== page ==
Students in Hungary have been blockading the main entrance of a university since Tuesday morning over a government reform they fear will undermine its academic autonomy.
The heads of the University of Theatre and Film Arts (SZFE) quit on Monday over recent management changes brought in by Viktor Orban’s government.
Rectors and department leaders at the 155-year-old state-run establishment resigned when the law, passed earlier this year, switched the ownership of the university from the state to a private foundation.
One of the most prominent teachers to resign her post is Ildikó Enyedi, a well-known filmmaker and a winner of the Berlin International Film Festival in 2017 with her film "On Body and Soul".
Protesting students and faculty believe the government wants to gain control over the university, reports Hungarian news website merce.hu.
Students at SZFE have drawn up a list of 13 demands before they will allow the university to function, which include academic autonomy, the resignation of the current board, and that the state continues to fund the university.
The foundation is run by a board headed by conservative theatre director Attila Vidnyanszky who is seen as close to Prime Minister Orban.
Hundreds of students have joined protests against the reforms, which put Vidnyanszky, the director of Hungary's National Theatre, in charge.
Students hung banners that read “We do not keep quiet” and “Free SZFE” as they taped up the main entrance the building in Budapest on Tuesday morning as part of a sit-in that has lasted at least three nights.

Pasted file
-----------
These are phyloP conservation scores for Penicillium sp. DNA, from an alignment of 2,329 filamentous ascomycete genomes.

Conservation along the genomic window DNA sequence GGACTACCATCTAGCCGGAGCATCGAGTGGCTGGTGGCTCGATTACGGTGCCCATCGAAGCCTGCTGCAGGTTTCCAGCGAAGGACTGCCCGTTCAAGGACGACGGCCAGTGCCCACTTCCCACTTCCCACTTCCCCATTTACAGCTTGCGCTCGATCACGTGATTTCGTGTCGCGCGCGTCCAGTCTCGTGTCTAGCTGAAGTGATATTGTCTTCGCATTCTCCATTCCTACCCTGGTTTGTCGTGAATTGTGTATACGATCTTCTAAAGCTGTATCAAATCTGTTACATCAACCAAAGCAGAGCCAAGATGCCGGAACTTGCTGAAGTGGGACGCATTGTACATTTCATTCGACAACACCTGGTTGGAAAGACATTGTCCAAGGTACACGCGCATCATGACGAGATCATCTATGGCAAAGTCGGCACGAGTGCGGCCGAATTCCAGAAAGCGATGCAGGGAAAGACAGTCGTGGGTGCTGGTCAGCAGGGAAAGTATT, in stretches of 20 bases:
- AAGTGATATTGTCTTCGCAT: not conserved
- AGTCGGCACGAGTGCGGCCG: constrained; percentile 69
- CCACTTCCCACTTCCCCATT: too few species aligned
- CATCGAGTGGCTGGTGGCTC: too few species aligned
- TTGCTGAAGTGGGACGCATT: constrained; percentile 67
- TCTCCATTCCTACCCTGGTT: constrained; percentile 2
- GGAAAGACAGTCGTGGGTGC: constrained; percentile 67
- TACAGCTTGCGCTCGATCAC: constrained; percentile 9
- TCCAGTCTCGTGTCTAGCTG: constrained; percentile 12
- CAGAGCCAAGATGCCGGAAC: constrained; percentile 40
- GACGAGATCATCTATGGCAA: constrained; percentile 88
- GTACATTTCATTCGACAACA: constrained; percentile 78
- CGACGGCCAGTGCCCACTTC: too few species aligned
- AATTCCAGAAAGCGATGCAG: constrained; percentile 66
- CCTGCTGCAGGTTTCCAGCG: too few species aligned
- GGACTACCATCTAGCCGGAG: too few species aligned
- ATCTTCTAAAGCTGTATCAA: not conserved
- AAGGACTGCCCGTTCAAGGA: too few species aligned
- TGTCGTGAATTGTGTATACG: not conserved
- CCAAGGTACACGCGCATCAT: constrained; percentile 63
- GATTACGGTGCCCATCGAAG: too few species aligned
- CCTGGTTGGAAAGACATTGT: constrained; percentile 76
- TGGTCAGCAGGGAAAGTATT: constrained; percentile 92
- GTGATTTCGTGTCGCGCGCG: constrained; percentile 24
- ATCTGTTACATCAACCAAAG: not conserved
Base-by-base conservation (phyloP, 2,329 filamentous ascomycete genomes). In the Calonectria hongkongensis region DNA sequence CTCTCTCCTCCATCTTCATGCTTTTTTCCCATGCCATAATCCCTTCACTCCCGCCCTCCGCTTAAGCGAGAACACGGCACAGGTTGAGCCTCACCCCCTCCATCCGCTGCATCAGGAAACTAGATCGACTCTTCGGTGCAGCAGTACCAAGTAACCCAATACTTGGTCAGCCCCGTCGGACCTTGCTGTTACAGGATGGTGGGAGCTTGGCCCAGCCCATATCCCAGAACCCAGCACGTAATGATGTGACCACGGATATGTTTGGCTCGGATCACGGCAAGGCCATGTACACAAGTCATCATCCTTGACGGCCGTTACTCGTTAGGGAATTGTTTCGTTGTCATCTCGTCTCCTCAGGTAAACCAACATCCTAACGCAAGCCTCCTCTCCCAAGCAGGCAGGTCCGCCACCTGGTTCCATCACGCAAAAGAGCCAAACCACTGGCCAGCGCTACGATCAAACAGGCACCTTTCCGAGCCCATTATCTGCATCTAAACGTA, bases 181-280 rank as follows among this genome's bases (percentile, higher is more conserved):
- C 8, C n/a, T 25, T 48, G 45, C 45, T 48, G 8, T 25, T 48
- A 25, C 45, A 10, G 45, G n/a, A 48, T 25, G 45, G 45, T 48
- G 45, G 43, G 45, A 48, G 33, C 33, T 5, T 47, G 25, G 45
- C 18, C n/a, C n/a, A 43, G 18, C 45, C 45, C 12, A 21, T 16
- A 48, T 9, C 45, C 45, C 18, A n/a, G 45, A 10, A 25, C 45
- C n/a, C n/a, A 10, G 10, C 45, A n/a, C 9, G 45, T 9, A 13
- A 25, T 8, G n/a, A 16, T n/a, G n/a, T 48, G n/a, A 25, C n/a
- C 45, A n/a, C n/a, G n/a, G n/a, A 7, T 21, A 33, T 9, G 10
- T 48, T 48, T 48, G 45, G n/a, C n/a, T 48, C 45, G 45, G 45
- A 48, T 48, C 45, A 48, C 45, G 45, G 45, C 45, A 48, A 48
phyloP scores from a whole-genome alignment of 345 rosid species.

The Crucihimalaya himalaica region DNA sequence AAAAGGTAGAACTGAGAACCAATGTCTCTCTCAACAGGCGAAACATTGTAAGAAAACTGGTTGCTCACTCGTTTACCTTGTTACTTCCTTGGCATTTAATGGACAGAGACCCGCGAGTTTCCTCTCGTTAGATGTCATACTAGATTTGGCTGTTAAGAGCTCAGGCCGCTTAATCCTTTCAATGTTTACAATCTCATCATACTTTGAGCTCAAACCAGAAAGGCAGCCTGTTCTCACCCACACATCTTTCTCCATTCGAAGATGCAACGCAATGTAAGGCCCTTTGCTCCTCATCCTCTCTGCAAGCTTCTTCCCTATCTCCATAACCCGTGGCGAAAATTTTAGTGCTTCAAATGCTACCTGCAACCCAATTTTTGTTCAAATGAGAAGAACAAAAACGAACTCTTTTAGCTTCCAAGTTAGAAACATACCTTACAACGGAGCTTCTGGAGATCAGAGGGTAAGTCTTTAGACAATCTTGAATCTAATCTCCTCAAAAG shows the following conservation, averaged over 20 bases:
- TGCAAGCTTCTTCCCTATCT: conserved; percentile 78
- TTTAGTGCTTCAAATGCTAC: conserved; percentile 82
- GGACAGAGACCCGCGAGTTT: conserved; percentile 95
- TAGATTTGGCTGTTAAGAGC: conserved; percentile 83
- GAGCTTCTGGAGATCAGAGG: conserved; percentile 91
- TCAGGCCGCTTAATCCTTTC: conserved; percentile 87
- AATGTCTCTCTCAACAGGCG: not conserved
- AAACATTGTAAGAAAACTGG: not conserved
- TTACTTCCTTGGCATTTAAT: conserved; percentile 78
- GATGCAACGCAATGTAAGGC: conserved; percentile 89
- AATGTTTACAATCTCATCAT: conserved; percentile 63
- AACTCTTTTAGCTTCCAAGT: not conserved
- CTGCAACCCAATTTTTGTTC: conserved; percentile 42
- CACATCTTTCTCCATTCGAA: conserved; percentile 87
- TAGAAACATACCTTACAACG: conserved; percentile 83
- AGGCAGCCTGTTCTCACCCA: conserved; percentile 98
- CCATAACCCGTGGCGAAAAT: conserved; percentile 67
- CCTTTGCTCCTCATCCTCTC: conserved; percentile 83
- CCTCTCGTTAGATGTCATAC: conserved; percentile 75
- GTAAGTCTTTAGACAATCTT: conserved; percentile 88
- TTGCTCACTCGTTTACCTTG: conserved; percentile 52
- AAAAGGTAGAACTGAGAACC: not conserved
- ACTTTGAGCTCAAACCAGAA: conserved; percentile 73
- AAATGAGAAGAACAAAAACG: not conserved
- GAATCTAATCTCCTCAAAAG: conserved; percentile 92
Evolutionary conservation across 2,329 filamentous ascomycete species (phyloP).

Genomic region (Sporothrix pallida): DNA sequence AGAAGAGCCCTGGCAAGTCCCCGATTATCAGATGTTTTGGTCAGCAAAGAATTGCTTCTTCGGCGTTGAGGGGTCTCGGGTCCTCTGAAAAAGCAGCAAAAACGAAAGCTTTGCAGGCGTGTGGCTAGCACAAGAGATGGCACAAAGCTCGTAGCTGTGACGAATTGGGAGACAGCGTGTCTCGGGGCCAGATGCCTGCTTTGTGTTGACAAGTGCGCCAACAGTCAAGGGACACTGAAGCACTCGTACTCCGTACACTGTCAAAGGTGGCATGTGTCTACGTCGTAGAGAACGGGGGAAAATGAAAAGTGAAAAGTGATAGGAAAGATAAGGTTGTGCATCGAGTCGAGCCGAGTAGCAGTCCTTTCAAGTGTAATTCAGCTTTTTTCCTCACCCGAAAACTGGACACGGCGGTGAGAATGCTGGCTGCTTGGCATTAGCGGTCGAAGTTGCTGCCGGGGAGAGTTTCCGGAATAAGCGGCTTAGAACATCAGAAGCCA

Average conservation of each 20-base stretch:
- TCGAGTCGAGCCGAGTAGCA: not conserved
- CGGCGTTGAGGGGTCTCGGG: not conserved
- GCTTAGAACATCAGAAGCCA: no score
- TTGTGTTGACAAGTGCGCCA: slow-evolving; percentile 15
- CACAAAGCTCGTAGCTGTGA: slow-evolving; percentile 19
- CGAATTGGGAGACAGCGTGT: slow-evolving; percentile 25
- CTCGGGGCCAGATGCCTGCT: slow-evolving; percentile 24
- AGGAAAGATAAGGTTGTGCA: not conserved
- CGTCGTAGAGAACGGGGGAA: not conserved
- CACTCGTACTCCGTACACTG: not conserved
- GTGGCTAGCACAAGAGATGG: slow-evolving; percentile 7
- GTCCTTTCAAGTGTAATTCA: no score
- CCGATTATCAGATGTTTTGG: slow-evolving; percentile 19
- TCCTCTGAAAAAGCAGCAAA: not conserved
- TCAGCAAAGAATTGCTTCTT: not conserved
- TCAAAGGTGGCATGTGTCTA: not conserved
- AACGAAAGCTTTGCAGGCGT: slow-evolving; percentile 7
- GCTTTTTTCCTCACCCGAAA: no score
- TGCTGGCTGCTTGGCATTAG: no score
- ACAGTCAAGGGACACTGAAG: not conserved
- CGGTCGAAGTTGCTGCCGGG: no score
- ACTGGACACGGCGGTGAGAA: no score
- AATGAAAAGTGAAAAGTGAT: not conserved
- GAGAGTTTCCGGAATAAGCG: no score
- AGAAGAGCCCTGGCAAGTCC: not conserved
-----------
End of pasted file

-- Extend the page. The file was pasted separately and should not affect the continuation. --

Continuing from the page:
The speed of the changes to the ownership and structure of the university was rapid, with the university’s management only learning about it in the press.
A similar transformation had taken place at Corvinus University, which is now also headed by the foundation. Over the summer, six more universities were restructured in this way.
Freedom of the press
Similar protests have taken place regarding the freedom of the press in Hungary recently.
The editors and scores of journalists at Hungary's leading independent journalism website Index.hu resigned at the end of July over the dismissal of their editor-in-chief.
The 80 journalists who resigned alleged in a statement the dismissal "is a clear interference in the composition of our staff, and we cannot regard it any other way but as an overt attempt to apply pressure".
"The editorial board deemed that the conditions for independent operation are no longer in place and have initiated the termination of their employment."
Under Orban’s rule, critics say public media has become a relay of government policy, with those close to the government buying up large parts of the private media sector.
These transformations contributed to the triggering, at the end of 2018, of an exceptional procedure for risk of "serious violation" of the values of the European Union (EU).